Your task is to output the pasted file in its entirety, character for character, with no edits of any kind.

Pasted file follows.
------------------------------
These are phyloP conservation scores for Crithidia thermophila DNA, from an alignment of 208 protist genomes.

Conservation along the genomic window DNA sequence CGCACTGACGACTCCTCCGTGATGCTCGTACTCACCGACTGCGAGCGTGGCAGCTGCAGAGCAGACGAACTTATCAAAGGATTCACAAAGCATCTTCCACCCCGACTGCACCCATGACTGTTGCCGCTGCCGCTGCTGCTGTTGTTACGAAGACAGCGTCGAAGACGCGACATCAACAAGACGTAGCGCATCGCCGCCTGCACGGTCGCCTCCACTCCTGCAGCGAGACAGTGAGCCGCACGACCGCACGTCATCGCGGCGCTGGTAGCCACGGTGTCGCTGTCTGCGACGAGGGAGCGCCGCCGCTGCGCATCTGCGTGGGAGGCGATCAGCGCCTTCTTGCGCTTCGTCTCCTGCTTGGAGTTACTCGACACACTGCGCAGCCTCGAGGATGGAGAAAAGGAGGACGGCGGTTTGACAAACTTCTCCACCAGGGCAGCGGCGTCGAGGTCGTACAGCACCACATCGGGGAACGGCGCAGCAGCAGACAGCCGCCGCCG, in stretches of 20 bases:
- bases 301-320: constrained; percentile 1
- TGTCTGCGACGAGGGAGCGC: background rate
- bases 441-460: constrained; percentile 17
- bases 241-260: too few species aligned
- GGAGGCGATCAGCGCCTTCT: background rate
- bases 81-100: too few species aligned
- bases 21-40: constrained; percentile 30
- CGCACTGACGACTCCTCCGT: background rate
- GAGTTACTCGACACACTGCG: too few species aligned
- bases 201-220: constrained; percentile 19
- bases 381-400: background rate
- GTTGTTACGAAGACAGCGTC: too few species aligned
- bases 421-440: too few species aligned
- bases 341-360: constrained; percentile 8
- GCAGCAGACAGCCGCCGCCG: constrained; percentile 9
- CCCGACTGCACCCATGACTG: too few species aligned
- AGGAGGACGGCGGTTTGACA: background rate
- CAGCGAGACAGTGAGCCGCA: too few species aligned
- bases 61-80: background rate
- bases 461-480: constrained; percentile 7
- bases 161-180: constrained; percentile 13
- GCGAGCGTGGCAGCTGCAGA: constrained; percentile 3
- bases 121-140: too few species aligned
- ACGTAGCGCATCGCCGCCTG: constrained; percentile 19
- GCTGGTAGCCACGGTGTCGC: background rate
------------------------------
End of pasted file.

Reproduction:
These are phyloP conservation scores for Crithidia thermophila DNA, from an alignment of 208 protist genomes.

Conservation along the genomic window DNA sequence CGCACTGACGACTCCTCCGTGATGCTCGTACTCACCGACTGCGAGCGTGGCAGCTGCAGAGCAGACGAACTTATCAAAGGATTCACAAAGCATCTTCCACCCCGACTGCACCCATGACTGTTGCCGCTGCCGCTGCTGCTGTTGTTACGAAGACAGCGTCGAAGACGCGACATCAACAAGACGTAGCGCATCGCCGCCTGCACGGTCGCCTCCACTCCTGCAGCGAGACAGTGAGCCGCACGACCGCACGTCATCGCGGCGCTGGTAGCCACGGTGTCGCTGTCTGCGACGAGGGAGCGCCGCCGCTGCGCATCTGCGTGGGAGGCGATCAGCGCCTTCTTGCGCTTCGTCTCCTGCTTGGAGTTACTCGACACACTGCGCAGCCTCGAGGATGGAGAAAAGGAGGACGGCGGTTTGACAAACTTCTCCACCAGGGCAGCGGCGTCGAGGTCGTACAGCACCACATCGGGGAACGGCGCAGCAGCAGACAGCCGCCGCCG, in stretches of 20 bases:
- bases 301-320: constrained; percentile 1
- TGTCTGCGACGAGGGAGCGC: background rate
- bases 441-460: constrained; percentile 17
- bases 241-260: too few species aligned
- GGAGGCGATCAGCGCCTTCT: background rate
- bases 81-100: too few species aligned
- bases 21-40: constrained; percentile 30
- CGCACTGACGACTCCTCCGT: background rate
- GAGTTACTCGACACACTGCG: too few species aligned
- bases 201-220: constrained; percentile 19
- bases 381-400: background rate
- GTTGTTACGAAGACAGCGTC: too few species aligned
- bases 421-440: too few species aligned
- bases 341-360: constrained; percentile 8
- GCAGCAGACAGCCGCCGCCG: constrained; percentile 9
- CCCGACTGCACCCATGACTG: too few species aligned
- AGGAGGACGGCGGTTTGACA: background rate
- CAGCGAGACAGTGAGCCGCA: too few species aligned
- bases 61-80: background rate
- bases 461-480: constrained; percentile 7
- bases 161-180: constrained; percentile 13
- GCGAGCGTGGCAGCTGCAGA: constrained; percentile 3
- bases 121-140: too few species aligned
- ACGTAGCGCATCGCCGCCTG: constrained; percentile 19
- GCTGGTAGCCACGGTGTCGC: background rate